I’ve been working this week with an organisation who are looking at knowledge retention from some major programmes with a significant gap (several years) between the closure of their current programmes and the start of the next phase of projects, when today’s lessons will be most relevant.
Now let’s be clear here – knowledge transfer is always a better starting point than knowledge capture, I think that’s a given for KM. However, in this case, some kind of strategic knowledge capture is going to be necessary , as there is no guarantee that the staff with experience will be available in the future. I’m putting a brief together for them which will help them to involve the workforce in prioritising topics, conduct some media-rich interviews and create a set of knowledge assets with the needs of future projects in mind.
The default position is just to let nature take its course and see what survives. Let’s call this the fossilisation option. Hope that in the rough-and-tumble of organisational change, that there will be enough fragments of knowledge and experience preserved that it will be possible to reconstruct the “soft parts” (the context for decisions made at the time).
Next up is the time capsule approach. Take an eclectic set of artefacts, bury them somewhere safe, and erect a memorial plaque or signpost (SharePoint folder anyone?) to remind people where things have been buried. Then hope that the person who exhumes them can make sense of the way in which each of the artefacts (documents) would have been used, and extrapolate to cover the gaps. Better than the fossil record, but still pretty unreliable.
Moving up the scale of effort and thoroughness, we have the Museum collection. Painstakingly assembled and expensively detailed, this represents a high-resolution snapshot of the past in terms of the documents and outputs, but will still say little about the underlying reasons for decisions taken at the time. And as Ian E Wilson, Canada’s chief librarian and archivist once said:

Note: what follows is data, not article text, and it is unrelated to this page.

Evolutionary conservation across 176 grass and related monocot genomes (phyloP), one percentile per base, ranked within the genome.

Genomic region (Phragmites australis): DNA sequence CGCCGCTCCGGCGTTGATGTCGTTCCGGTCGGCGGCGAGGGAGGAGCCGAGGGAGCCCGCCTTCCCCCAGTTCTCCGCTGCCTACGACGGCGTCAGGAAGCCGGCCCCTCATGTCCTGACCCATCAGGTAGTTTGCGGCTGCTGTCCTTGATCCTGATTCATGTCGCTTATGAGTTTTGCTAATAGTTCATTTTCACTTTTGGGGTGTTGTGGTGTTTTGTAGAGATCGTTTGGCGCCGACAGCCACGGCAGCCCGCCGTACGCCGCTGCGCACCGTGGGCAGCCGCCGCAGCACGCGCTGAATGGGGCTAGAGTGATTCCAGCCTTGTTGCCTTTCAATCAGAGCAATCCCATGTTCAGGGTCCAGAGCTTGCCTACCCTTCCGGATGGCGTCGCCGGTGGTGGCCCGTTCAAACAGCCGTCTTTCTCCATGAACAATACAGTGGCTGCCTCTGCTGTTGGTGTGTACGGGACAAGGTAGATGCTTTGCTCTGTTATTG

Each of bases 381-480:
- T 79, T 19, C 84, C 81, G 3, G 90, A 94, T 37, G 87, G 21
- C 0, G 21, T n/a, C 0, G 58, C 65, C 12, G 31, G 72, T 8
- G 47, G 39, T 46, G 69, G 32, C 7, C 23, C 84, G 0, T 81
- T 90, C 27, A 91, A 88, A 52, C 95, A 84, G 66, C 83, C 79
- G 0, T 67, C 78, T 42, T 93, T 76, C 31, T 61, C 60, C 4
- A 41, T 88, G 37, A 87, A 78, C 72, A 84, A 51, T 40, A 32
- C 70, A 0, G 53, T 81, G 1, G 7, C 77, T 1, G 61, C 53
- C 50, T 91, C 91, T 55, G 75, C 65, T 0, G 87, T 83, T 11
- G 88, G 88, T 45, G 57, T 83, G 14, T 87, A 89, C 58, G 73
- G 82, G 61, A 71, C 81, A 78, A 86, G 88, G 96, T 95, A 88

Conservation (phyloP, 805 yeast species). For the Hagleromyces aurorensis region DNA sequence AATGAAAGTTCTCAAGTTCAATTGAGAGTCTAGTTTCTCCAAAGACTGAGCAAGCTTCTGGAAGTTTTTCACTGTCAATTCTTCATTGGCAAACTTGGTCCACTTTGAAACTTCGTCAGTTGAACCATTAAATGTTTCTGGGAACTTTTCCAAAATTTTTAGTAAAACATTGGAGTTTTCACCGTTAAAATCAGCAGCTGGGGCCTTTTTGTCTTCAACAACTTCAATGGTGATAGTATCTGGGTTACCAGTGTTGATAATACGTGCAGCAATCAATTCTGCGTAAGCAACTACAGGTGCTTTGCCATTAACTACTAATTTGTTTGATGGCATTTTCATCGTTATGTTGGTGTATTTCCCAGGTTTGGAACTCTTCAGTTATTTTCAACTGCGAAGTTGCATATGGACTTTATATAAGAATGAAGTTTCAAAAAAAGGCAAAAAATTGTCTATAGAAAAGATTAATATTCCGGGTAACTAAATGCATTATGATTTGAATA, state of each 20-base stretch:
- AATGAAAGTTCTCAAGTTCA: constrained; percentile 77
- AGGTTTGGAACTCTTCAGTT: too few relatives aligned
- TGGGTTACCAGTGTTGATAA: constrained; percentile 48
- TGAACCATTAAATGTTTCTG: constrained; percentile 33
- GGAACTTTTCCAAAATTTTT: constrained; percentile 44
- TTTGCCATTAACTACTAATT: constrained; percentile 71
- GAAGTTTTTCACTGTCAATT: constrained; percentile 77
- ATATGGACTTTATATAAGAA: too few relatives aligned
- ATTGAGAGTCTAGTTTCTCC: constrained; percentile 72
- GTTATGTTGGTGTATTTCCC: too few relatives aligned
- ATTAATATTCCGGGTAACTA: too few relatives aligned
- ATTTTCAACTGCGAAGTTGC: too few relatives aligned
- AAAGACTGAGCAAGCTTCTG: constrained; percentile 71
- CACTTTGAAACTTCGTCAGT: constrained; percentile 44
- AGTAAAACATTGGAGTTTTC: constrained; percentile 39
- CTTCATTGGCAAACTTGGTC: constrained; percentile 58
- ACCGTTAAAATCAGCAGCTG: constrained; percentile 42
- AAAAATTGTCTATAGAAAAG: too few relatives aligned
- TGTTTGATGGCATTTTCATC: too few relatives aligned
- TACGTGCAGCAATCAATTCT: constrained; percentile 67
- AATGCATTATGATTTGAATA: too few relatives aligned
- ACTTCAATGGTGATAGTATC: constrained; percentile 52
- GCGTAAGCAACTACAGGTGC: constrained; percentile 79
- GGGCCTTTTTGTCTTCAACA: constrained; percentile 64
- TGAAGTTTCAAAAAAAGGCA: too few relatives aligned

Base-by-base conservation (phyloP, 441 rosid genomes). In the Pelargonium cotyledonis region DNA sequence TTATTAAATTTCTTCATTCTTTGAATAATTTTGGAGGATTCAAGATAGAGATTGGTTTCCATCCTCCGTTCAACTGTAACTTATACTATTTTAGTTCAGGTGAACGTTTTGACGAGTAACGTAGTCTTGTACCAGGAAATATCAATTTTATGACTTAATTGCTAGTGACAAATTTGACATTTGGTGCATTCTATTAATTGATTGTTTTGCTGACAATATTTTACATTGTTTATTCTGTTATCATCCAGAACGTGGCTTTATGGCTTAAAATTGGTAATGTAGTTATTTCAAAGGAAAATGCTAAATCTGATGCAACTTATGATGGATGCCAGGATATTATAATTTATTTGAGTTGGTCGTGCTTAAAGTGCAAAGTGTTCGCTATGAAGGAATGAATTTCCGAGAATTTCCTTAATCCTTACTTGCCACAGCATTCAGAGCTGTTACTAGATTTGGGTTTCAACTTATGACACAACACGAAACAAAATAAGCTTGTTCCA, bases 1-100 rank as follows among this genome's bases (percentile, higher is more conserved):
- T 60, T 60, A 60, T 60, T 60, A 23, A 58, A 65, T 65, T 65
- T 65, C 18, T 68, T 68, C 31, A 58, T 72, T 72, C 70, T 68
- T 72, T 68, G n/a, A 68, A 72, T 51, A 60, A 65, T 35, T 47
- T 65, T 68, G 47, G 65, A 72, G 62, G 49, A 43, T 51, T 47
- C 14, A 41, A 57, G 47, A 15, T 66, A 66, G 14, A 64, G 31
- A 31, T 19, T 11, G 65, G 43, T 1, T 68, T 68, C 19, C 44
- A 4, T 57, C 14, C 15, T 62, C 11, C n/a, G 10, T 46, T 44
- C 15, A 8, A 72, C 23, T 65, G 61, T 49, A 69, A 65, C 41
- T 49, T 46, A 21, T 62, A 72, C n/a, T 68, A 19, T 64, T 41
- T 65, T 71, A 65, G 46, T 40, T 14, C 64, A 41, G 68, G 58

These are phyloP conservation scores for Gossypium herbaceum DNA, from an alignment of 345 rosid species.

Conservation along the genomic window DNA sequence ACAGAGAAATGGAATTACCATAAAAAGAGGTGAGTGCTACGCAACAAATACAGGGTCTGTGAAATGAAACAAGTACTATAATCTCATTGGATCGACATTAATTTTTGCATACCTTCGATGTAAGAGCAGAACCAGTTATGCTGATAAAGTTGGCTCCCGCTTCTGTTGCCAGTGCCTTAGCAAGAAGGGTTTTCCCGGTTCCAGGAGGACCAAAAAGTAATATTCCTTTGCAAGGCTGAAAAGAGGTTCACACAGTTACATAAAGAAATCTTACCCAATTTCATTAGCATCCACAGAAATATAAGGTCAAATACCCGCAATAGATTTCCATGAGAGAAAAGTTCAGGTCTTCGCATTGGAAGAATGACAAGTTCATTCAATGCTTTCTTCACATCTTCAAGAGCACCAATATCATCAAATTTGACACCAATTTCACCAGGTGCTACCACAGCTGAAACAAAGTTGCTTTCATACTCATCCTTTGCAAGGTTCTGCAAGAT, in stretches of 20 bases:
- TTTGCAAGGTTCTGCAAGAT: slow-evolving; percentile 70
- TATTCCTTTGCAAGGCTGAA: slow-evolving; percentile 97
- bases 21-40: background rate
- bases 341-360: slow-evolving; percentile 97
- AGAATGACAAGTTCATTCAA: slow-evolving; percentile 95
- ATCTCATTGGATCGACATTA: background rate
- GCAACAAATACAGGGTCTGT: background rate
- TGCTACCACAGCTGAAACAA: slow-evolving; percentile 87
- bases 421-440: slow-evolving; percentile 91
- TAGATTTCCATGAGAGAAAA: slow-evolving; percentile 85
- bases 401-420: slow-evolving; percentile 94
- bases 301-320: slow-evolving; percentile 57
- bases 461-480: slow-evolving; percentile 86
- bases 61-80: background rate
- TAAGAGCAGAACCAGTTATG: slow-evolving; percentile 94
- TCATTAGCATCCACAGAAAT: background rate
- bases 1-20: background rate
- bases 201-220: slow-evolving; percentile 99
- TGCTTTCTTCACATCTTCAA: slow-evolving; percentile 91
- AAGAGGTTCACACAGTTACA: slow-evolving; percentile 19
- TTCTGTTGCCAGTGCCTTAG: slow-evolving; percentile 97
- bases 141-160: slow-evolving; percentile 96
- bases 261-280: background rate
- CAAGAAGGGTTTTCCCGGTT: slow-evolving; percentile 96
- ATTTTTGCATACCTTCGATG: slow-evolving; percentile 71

“No amount of sophistication is going to allay the fact that all your knowledge is about the past and all your decisions are about the future.”
So where do we find a suitable metaphor which places the emphasis on recommendations for future re-use, rather than yesterday’s lessons?
I found it at futureme.org.
What’s futureme.org you might ask? As they say on their website:
FutureMe.org is based on the principle that memories are less accurate than e-mails. And we strive for accuracy. See, usually, it’s the future that will reflect back on the present. We here at FutureMe think it’s fun to flip that all around.
So send your future self some words of inspiration. Or maybe give ’em swift kick in the pants. Or just share some thoughts on where you’ll or what you’ll be up to in a year, three years…more? And then we’ll do some time travel magic and deliver the letter to you. FutureYou, that is.
You can browse anonymous real examples on futureme – some thoughtful, some hilarious, some prophetic and some poignant. I think the idea of sending yourself, or someone else, a message for the future is an excellent way of focusing on the capture of recommendations and thoughtful advice. It makes is personal and actionable (characteristics so often missing in lessons learned reports) – and it so much cheaper than building a museum!
So we’re planning to use a creative twist on futureme.org with this particular client to draw out the advice. As they say at Futureme – it’s the future that will reflect back on the present, so it’s fun to flip that all around.